Dress accessory: Triangle, geometric interlace
- Time period: 8th -11th Century
- Materials: Brass
- Product Dimensions: 1.7 cm wide x 3.3cm long
A middle to late Anglo-Saxon hooked tag (dress hook) of triangular form. The front of the tag is decorated with a geometric interlace pattern. The back is plain. The original shows evidence of two attachment holes , but a fracture across them has resulted in the loss of a piece of metal from the top of the tag. The end of the hook is also missing.
Hooked tags were used to fasten clothing and possibly small bags and purses. They occur in various forms from the late 8th C. onwards, but those with triangular head plates seem to become popular from the 9th C. onward.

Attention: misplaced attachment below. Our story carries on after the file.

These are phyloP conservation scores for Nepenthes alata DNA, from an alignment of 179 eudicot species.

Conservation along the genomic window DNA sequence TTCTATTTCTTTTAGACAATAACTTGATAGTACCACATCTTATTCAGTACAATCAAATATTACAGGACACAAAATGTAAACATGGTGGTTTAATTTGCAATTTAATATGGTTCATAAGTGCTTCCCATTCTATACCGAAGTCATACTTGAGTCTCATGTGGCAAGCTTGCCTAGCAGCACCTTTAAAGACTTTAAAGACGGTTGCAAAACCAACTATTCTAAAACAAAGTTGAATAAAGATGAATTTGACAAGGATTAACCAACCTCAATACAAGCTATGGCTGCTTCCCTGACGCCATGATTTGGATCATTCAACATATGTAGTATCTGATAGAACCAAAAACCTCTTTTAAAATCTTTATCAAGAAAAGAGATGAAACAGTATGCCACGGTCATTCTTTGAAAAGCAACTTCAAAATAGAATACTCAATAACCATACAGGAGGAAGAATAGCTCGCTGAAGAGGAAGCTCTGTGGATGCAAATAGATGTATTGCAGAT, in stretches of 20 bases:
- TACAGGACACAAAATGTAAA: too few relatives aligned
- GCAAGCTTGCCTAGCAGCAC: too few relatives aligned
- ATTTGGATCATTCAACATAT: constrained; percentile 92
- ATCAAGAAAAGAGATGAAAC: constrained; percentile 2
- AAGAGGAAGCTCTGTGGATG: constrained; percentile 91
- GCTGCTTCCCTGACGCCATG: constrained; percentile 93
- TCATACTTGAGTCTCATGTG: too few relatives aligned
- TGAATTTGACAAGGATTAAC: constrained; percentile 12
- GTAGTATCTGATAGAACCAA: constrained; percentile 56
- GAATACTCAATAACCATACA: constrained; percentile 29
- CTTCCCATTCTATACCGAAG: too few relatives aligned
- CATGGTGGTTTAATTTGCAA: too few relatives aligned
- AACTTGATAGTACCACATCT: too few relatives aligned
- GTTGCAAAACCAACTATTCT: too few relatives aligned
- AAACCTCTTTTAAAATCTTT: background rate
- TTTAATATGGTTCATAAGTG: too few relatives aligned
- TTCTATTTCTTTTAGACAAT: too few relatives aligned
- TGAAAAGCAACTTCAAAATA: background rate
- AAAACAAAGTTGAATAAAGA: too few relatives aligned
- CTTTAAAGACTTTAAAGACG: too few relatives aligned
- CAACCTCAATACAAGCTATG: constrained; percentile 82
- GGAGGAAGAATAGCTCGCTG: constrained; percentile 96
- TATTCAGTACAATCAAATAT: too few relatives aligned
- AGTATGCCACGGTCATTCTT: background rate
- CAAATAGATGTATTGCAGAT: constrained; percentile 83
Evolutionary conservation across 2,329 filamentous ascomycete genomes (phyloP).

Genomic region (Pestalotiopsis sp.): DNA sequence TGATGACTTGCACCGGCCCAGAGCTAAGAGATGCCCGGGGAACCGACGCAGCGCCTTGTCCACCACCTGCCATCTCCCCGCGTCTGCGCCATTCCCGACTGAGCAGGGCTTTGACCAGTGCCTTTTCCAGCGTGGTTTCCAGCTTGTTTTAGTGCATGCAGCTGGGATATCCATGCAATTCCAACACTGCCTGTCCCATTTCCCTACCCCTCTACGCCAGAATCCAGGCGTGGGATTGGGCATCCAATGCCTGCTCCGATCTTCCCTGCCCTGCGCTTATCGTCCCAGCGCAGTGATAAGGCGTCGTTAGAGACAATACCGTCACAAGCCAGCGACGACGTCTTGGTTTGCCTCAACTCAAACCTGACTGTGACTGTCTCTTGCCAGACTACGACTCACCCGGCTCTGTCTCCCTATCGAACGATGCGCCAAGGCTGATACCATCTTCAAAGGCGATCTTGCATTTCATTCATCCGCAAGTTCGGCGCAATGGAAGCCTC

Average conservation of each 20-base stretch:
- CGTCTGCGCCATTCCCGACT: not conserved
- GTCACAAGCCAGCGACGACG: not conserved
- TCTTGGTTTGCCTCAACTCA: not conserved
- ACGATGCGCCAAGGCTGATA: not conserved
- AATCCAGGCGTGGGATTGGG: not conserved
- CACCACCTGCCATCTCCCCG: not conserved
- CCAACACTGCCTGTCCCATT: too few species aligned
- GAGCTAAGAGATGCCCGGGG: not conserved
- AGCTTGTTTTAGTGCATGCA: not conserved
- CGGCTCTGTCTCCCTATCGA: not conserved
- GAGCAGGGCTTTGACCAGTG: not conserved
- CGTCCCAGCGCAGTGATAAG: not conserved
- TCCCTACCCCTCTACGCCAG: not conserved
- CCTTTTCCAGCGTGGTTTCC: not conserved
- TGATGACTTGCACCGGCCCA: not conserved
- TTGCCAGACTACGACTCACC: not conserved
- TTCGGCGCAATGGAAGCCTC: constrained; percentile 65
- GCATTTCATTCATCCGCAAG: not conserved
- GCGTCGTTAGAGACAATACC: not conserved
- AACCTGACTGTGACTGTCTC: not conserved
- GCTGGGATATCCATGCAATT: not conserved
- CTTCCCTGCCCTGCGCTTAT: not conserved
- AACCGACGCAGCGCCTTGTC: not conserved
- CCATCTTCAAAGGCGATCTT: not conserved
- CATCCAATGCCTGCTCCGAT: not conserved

Manuscript's also show winingas wrapped spirally around the lower leg. Hooked tags of various types are often found just below the knees of skeletons; a pair of hooks were found below the kneecaps of a male skeleton in Birka grave Bj903, and similar bird or mask-like hooks were found at 'Ryurik Gorodische', near Novgorod, 9-10th century. Small silver hooked tags were found in a similar position in a 9th century burial at Winchester, England. The location of the hooks as found in the graves make it reasonable to assume that their function was to hold up the winingas.
Original source: UK Detector Finds Database Ref. No. 3258. These winigas tags were found Near Evesham, near Worcestershie.
Sold in pairs.